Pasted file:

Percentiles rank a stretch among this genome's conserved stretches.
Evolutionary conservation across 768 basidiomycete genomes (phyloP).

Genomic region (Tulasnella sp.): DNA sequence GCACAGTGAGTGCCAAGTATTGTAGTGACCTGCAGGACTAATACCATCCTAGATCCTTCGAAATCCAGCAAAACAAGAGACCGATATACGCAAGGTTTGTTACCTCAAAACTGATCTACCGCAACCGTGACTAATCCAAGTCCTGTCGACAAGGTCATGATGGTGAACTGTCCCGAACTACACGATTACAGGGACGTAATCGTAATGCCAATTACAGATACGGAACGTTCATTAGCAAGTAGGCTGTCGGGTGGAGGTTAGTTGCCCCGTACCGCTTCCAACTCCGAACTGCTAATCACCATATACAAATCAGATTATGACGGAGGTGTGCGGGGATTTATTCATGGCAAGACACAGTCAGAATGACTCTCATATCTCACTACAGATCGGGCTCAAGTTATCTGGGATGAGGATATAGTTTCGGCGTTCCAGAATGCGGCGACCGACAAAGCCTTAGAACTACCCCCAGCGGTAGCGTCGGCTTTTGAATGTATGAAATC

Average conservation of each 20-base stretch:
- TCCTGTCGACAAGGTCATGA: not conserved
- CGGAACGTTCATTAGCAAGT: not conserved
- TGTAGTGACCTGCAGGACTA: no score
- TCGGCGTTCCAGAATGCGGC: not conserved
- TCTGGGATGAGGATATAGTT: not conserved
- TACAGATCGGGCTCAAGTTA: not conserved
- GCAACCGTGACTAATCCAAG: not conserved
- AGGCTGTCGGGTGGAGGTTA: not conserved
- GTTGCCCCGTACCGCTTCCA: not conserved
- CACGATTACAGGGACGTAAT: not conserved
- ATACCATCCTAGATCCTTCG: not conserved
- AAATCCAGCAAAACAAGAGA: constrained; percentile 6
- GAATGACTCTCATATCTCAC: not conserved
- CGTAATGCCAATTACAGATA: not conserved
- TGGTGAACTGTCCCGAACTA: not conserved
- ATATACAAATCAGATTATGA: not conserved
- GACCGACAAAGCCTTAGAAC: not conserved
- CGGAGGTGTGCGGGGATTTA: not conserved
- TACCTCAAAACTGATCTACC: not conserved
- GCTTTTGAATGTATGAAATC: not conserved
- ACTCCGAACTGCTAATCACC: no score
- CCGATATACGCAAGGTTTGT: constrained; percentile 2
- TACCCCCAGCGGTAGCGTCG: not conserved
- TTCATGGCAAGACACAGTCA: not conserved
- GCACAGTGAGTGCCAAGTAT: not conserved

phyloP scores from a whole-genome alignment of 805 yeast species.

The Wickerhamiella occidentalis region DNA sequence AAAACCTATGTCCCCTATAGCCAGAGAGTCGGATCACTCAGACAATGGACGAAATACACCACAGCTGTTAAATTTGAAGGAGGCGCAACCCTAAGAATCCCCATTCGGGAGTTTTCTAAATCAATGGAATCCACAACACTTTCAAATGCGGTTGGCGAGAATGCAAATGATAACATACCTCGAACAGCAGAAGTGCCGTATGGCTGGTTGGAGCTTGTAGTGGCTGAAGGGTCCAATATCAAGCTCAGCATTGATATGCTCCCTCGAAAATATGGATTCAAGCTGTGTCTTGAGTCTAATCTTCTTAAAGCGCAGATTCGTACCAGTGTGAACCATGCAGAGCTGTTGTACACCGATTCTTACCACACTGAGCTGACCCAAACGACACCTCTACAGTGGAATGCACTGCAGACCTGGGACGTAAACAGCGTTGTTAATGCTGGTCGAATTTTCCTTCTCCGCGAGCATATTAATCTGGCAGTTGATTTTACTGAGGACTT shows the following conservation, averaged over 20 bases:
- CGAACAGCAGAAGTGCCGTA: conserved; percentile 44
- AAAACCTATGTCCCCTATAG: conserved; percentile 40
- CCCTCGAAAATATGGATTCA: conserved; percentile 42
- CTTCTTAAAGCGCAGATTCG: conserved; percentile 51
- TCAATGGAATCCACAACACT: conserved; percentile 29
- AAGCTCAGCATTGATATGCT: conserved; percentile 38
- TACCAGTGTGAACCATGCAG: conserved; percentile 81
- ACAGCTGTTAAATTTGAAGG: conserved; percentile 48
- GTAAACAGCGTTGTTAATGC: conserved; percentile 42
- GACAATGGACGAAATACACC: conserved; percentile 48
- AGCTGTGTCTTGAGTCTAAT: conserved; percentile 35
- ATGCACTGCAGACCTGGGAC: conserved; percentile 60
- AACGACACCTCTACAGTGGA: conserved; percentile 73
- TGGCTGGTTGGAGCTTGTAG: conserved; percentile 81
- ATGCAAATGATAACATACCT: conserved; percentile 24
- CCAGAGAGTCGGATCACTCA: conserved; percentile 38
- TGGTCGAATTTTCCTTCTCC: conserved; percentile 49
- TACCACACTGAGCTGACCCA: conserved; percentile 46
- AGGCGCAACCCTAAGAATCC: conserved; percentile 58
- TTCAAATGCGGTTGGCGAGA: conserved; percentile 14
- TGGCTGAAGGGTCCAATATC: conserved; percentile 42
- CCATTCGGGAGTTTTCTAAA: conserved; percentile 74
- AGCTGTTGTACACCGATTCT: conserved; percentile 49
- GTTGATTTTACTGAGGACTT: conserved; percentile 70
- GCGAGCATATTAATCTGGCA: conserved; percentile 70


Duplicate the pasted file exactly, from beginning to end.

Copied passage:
Percentiles rank a stretch among this genome's conserved stretches.
Evolutionary conservation across 768 basidiomycete genomes (phyloP).

Genomic region (Tulasnella sp.): DNA sequence GCACAGTGAGTGCCAAGTATTGTAGTGACCTGCAGGACTAATACCATCCTAGATCCTTCGAAATCCAGCAAAACAAGAGACCGATATACGCAAGGTTTGTTACCTCAAAACTGATCTACCGCAACCGTGACTAATCCAAGTCCTGTCGACAAGGTCATGATGGTGAACTGTCCCGAACTACACGATTACAGGGACGTAATCGTAATGCCAATTACAGATACGGAACGTTCATTAGCAAGTAGGCTGTCGGGTGGAGGTTAGTTGCCCCGTACCGCTTCCAACTCCGAACTGCTAATCACCATATACAAATCAGATTATGACGGAGGTGTGCGGGGATTTATTCATGGCAAGACACAGTCAGAATGACTCTCATATCTCACTACAGATCGGGCTCAAGTTATCTGGGATGAGGATATAGTTTCGGCGTTCCAGAATGCGGCGACCGACAAAGCCTTAGAACTACCCCCAGCGGTAGCGTCGGCTTTTGAATGTATGAAATC

Average conservation of each 20-base stretch:
- TCCTGTCGACAAGGTCATGA: not conserved
- CGGAACGTTCATTAGCAAGT: not conserved
- TGTAGTGACCTGCAGGACTA: no score
- TCGGCGTTCCAGAATGCGGC: not conserved
- TCTGGGATGAGGATATAGTT: not conserved
- TACAGATCGGGCTCAAGTTA: not conserved
- GCAACCGTGACTAATCCAAG: not conserved
- AGGCTGTCGGGTGGAGGTTA: not conserved
- GTTGCCCCGTACCGCTTCCA: not conserved
- CACGATTACAGGGACGTAAT: not conserved
- ATACCATCCTAGATCCTTCG: not conserved
- AAATCCAGCAAAACAAGAGA: constrained; percentile 6
- GAATGACTCTCATATCTCAC: not conserved
- CGTAATGCCAATTACAGATA: not conserved
- TGGTGAACTGTCCCGAACTA: not conserved
- ATATACAAATCAGATTATGA: not conserved
- GACCGACAAAGCCTTAGAAC: not conserved
- CGGAGGTGTGCGGGGATTTA: not conserved
- TACCTCAAAACTGATCTACC: not conserved
- GCTTTTGAATGTATGAAATC: not conserved
- ACTCCGAACTGCTAATCACC: no score
- CCGATATACGCAAGGTTTGT: constrained; percentile 2
- TACCCCCAGCGGTAGCGTCG: not conserved
- TTCATGGCAAGACACAGTCA: not conserved
- GCACAGTGAGTGCCAAGTAT: not conserved

phyloP scores from a whole-genome alignment of 805 yeast species.

The Wickerhamiella occidentalis region DNA sequence AAAACCTATGTCCCCTATAGCCAGAGAGTCGGATCACTCAGACAATGGACGAAATACACCACAGCTGTTAAATTTGAAGGAGGCGCAACCCTAAGAATCCCCATTCGGGAGTTTTCTAAATCAATGGAATCCACAACACTTTCAAATGCGGTTGGCGAGAATGCAAATGATAACATACCTCGAACAGCAGAAGTGCCGTATGGCTGGTTGGAGCTTGTAGTGGCTGAAGGGTCCAATATCAAGCTCAGCATTGATATGCTCCCTCGAAAATATGGATTCAAGCTGTGTCTTGAGTCTAATCTTCTTAAAGCGCAGATTCGTACCAGTGTGAACCATGCAGAGCTGTTGTACACCGATTCTTACCACACTGAGCTGACCCAAACGACACCTCTACAGTGGAATGCACTGCAGACCTGGGACGTAAACAGCGTTGTTAATGCTGGTCGAATTTTCCTTCTCCGCGAGCATATTAATCTGGCAGTTGATTTTACTGAGGACTT shows the following conservation, averaged over 20 bases:
- CGAACAGCAGAAGTGCCGTA: conserved; percentile 44
- AAAACCTATGTCCCCTATAG: conserved; percentile 40
- CCCTCGAAAATATGGATTCA: conserved; percentile 42
- CTTCTTAAAGCGCAGATTCG: conserved; percentile 51
- TCAATGGAATCCACAACACT: conserved; percentile 29
- AAGCTCAGCATTGATATGCT: conserved; percentile 38
- TACCAGTGTGAACCATGCAG: conserved; percentile 81
- ACAGCTGTTAAATTTGAAGG: conserved; percentile 48
- GTAAACAGCGTTGTTAATGC: conserved; percentile 42
- GACAATGGACGAAATACACC: conserved; percentile 48
- AGCTGTGTCTTGAGTCTAAT: conserved; percentile 35
- ATGCACTGCAGACCTGGGAC: conserved; percentile 60
- AACGACACCTCTACAGTGGA: conserved; percentile 73
- TGGCTGGTTGGAGCTTGTAG: conserved; percentile 81
- ATGCAAATGATAACATACCT: conserved; percentile 24
- CCAGAGAGTCGGATCACTCA: conserved; percentile 38
- TGGTCGAATTTTCCTTCTCC: conserved; percentile 49
- TACCACACTGAGCTGACCCA: conserved; percentile 46
- AGGCGCAACCCTAAGAATCC: conserved; percentile 58
- TTCAAATGCGGTTGGCGAGA: conserved; percentile 14
- TGGCTGAAGGGTCCAATATC: conserved; percentile 42
- CCATTCGGGAGTTTTCTAAA: conserved; percentile 74
- AGCTGTTGTACACCGATTCT: conserved; percentile 49
- GTTGATTTTACTGAGGACTT: conserved; percentile 70
- GCGAGCATATTAATCTGGCA: conserved; percentile 70